%%R
# Coarsened exact matching
coarsened_exact_match <- matchit(treatment ~ W0 + W1 + W2 + W3, data=dfr, method="cem", cutpoints = list(W0 = 3, W1 = 3, W2 = 2, W3 = 4))

# Summary of coarsened exact matching
summary(coarsened_exact_match, un = FALSE)

Output

Call:
matchit(formula = treatment ~ W0 + W1 + W2 + W3, data = dfr, 
    method = "cem", cutpoints = list(W0 = 3, W1 = 3, W2 = 2, 
        W3 = 4))

Summary of Balance for Matched Data:
   Means Treated Means Control Std. Mean Diff. Var. Ratio eCDF Mean eCDF Max
W0       -0.0622       -0.4240          0.3726     1.0282    0.1166   0.2208
W1        1.0008        0.0154          1.1890     1.2883    0.3212   0.6188
W2        0.5251        0.2760          0.2515     0.9595    0.0557   0.1021
W3        0.1943        0.0879          0.1057     0.9368    0.0284   0.0614
   Std. Pair Dist.
W0          0.7960
W1          1.3109
W2          0.6804
W3          0.5993

Sample Sizes:
              Control Treated
All           2269.      7731
Matched (ESS)  257.62    6570
Matched       2041.      6570
Unmatched      228.      1161
Discarded        0.         0

Step 10: Subclassification – Method 7

In step 10, we will talk about the subclassification matching.

Subclassification matching form subclasses with similar distribution between the treatment and the control group.Different subclassification schemes exist, including the matching based on the propensity score. When using propensity score for the subclassification matching, it can be thought of as a coarsened exact matching with the propensity score as the only covariate.

In the R code, the matchit package method="subclass" argument implements the exact matching. The default number of subclasses is 6. The default distance measure is the propensity score from a logistic regression model. method = "subclass" does not work with argument caliper.

%%R
# Subclassification matching
subclassification_match <- matchit(treatment ~ W0 + W1 + W2 + W3, data=dfr, method="subclass", ratio=1, replace=F, distance = 'glm')

# Summary of subclassification matching
summary(subclassification_match, un = FALSE)

Output

Call:
matchit(formula = treatment ~ W0 + W1 + W2 + W3, data = dfr, 
    method = "subclass", distance = "glm", replace = F, ratio = 1)

Summary of Balance Across Subclasses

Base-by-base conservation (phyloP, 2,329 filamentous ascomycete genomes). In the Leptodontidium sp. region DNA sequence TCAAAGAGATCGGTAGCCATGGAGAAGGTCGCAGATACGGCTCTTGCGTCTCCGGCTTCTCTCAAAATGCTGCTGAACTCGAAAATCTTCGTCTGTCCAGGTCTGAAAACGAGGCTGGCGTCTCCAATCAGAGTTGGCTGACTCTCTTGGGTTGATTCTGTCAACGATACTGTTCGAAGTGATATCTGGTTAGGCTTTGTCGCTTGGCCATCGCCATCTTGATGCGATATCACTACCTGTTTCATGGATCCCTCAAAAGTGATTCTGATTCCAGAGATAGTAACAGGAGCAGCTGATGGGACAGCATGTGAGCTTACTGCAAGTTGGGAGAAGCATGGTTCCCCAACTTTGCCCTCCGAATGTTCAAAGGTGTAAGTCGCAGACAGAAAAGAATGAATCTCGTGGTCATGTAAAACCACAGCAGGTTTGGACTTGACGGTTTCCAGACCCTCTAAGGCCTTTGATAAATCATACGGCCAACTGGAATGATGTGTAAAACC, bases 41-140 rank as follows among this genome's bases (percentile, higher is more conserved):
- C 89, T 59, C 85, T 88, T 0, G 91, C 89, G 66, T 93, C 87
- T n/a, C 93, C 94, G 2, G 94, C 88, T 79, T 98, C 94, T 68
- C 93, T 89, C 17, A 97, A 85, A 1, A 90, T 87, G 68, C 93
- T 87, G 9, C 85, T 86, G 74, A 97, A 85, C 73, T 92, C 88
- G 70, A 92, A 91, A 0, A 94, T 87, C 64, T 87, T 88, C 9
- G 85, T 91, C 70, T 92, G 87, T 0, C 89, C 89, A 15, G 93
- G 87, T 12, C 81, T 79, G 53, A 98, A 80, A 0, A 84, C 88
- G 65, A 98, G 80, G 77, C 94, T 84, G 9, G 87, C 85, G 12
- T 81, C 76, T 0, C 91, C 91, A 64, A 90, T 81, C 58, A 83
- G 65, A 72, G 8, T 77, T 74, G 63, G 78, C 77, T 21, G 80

Means Treated Means Control Std. Mean Diff. Var. Ratio eCDF Mean
distance        0.9283        0.8554          0.4500     0.2598    0.1143
W0             -0.0880       -0.3030          0.2214     1.3454    0.0653
W1              1.2066        0.8618          0.4161     1.4052    0.0881
W2              0.5548        0.2872          0.2702     1.4618    0.1071
W3              0.2208        0.6779         -0.4546     0.7733    0.1130
         eCDF Max
distance   0.4580
W0         0.2347
W1         0.3651
W2         0.2624
W3         0.2653

Sample Sizes:
              Control Treated
All           2269.      7731
Matched (ESS)   11.59    7731
Matched       2269.      7731
Unmatched        0.         0
Discarded        0.         0

Step 11: Cardinality Matching – Method 8

In step 11, we will talk about cardinality matching.

Cardinality matching selects the largest subset of units that satisfy user-supplied balance constraints (e.g., mean difference) and the ratio between the treated and the control units.

It does not consider the distance between units. It also does not assign units to pairs, or assign units to subclasses.

Subset selection is conducted by solving a mixed integer programming optimization problem with linear constraints. It maximizes the size of the matched sample subject to the constraints on balance and sample size.

In the R code, the matchit package method="cardinality" argument implements the exact matching. The option tols controls the balance tolerances.

%%R
# Cardinality matching
cardinality_match <- matchit(treatment ~ W0 + W1 + W2 + W3, data=dfr, method="cardinality", tols = 1)

# Summary of cardinality matching
summary(cardinality_match, un = FALSE)

Output

Call:
matchit(formula = treatment ~ W0 + W1 + W2 + W3, data = dfr, 
    method = "cardinality", tols = 1)

Summary of Balance for Matched Data:
   Means Treated Means Control Std. Mean Diff. Var. Ratio eCDF Mean eCDF Max
W0        0.1915       -0.7794          0.9996     1.0252    0.2714   0.3848
W1        0.6478       -0.1808          0.9998     1.1129    0.2302   0.4279
W2        1.0695        0.1221          0.9562     0.8501    0.2648   0.3834
W3        0.9724        0.1267          0.8412     0.8401    0.2427   0.3640

Sample Sizes:
          Control Treated
All          2269    7731
Matched      2269    2269
Unmatched       0    5462
Discarded       0       0

For more information about data science and machine learning, please check out my YouTube channel and Medium Page or follow me on LinkedIn.

Recommended Tutorials

References

[1] DoWhy Documentation

[2] rpy2 R and pandas Dataframe Documentation

[3] Stuart EA. Matching methods for causal inference: A review and a look forward. Stat Sci. 2010 Feb 1;25(1):1-21. doi: 10.1214/09-STS313. PMID: 20871802; PMCID: PMC2943670.

[4] R MatchIt Documentation

[5] Matching Methods

[6] Optimal Full Matching Documentation

[7] Daniel Ho; Kosuke Imai; Gary King; and Elizabeth Stuart (2007), “Matching as Nonparametric Preprocessing for Reducing Model Dependence in Parametric Causal Inference,” Political Analysis 15(3): 199-236, http://gking.harvard.edu/files/abs/matchp-abs.shtml.

[8] Daniel Ho; Kosuke Imai; Gary King; and Elizabeth Stuart (2007b) “Matchit: Nonparametric Preprocessing for Parametric Causal Inference,” Journal of Statistical Software, http://gking.harvard.edu/matchit/. Website: https://r.iq.harvard.edu/docs/matchit/2.4-15/